As a result of this and other studies, the British Fertility Society recently issued less than enthusiastic guidelines about PGS, stating that 'at present patients should be informed that there is no robust evidence that PGS for advanced maternal age improves live birth rate per cycle started'.

 

Comparative genomic hybridsation (CGH)

All the studies proving so disappointing in PGS used a chromosome investigation method which could analyse no more than nine chromosomes - when the full complement in an embryo is made up of 23 pairs. As a result, concerns arose that the problem with PGS was not so much the logic but more the technology for the analysis. That problem, however, may now have been solved by the introduction of a new technique which can screen all 23 pairs of chromosomes. And it's a technique - known as comparative genomic hybridisation, or CGH - used by the London Women’s Clinic.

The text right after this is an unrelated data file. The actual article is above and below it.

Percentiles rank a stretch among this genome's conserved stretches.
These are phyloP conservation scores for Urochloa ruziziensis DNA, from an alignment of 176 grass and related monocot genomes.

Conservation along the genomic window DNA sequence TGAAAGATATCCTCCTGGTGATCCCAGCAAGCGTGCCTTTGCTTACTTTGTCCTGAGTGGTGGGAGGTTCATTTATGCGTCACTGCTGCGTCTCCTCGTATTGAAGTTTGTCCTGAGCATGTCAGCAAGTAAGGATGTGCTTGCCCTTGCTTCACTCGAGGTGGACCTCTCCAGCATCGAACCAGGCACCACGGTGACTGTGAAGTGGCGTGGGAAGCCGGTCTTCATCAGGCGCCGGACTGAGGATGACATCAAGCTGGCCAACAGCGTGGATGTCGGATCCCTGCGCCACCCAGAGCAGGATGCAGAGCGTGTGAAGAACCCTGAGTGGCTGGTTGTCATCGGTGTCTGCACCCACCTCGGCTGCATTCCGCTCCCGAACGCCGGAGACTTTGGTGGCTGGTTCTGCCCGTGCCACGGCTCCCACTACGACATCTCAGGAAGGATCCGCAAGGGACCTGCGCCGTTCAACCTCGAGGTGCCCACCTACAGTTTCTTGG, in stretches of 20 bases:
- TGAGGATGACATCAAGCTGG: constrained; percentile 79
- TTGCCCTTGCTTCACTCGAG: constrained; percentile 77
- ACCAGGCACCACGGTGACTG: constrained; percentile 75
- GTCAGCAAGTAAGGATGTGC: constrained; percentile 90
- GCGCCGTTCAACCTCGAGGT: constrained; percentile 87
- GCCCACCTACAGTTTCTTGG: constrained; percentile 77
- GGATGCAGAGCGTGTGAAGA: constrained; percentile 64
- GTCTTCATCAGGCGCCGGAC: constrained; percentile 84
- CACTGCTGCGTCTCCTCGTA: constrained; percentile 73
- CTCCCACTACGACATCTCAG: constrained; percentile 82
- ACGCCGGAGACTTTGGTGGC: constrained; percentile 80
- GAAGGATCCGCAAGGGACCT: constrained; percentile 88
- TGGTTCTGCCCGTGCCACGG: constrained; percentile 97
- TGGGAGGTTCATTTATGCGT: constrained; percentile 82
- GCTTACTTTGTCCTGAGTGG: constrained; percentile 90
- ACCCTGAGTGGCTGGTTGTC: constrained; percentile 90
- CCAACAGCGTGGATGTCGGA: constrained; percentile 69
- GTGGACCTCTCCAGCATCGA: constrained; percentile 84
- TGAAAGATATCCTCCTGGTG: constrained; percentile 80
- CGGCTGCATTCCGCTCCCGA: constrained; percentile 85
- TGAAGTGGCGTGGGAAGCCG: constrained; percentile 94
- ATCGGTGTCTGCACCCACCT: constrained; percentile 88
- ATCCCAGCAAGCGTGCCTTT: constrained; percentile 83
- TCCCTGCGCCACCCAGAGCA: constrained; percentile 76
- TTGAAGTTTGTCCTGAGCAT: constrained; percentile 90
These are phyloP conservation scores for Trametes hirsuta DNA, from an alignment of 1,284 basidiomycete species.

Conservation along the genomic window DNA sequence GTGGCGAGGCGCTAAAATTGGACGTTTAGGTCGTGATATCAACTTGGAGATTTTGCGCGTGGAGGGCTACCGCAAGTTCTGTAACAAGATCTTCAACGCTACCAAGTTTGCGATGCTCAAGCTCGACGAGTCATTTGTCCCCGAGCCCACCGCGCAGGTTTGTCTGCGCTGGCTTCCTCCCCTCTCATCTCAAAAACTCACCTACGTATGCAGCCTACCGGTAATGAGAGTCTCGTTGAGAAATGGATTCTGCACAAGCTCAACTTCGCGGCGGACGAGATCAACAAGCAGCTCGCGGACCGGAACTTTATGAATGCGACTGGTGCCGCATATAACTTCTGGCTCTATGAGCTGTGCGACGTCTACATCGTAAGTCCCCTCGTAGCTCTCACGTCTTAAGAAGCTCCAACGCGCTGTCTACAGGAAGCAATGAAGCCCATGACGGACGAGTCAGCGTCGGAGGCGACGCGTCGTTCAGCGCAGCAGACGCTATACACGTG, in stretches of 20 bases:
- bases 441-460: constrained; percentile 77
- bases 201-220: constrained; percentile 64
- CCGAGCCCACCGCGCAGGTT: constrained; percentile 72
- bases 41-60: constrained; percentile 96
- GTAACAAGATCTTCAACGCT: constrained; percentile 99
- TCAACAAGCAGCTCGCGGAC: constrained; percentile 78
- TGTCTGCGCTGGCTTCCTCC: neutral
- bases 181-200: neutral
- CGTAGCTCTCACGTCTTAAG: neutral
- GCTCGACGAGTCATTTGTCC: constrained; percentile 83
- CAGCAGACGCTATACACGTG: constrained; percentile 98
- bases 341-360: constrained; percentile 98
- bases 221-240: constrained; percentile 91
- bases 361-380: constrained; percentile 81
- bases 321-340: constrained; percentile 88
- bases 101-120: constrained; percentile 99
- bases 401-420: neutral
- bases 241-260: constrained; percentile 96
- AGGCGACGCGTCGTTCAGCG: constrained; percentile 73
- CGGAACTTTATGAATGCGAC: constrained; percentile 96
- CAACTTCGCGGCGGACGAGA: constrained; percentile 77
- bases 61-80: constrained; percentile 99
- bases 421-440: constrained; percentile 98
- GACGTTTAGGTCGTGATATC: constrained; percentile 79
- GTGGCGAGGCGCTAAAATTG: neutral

When pilot studies of the CGH technique were performed in poor prognosis IVF patients in the USA, results were described as 'absolutely phenomenal'. One study in 45 infertile couples, with an average maternal age of 38 years and at least one previous unsuccessful IVF cycle, reported a pregnancy rate of more than 80%- and a 70% probability that each screened and transferred embryo would progress to a viable pregnancy.

 

This technique, like all the earlier versions, requires the biopsy of a single cell from an embryo (in this case after five days of culture growth) and its complex chromosomal analysis. But because this analysis takes several days to complete, the embryo must be frozen until a 'diagnosis' is available and a 'healthy' embryo is ready for transfer. Another CGH technique is able to perform the analysis in 'real time' (though from a very early fertilised egg) and so does not require embryo freezing before transfer.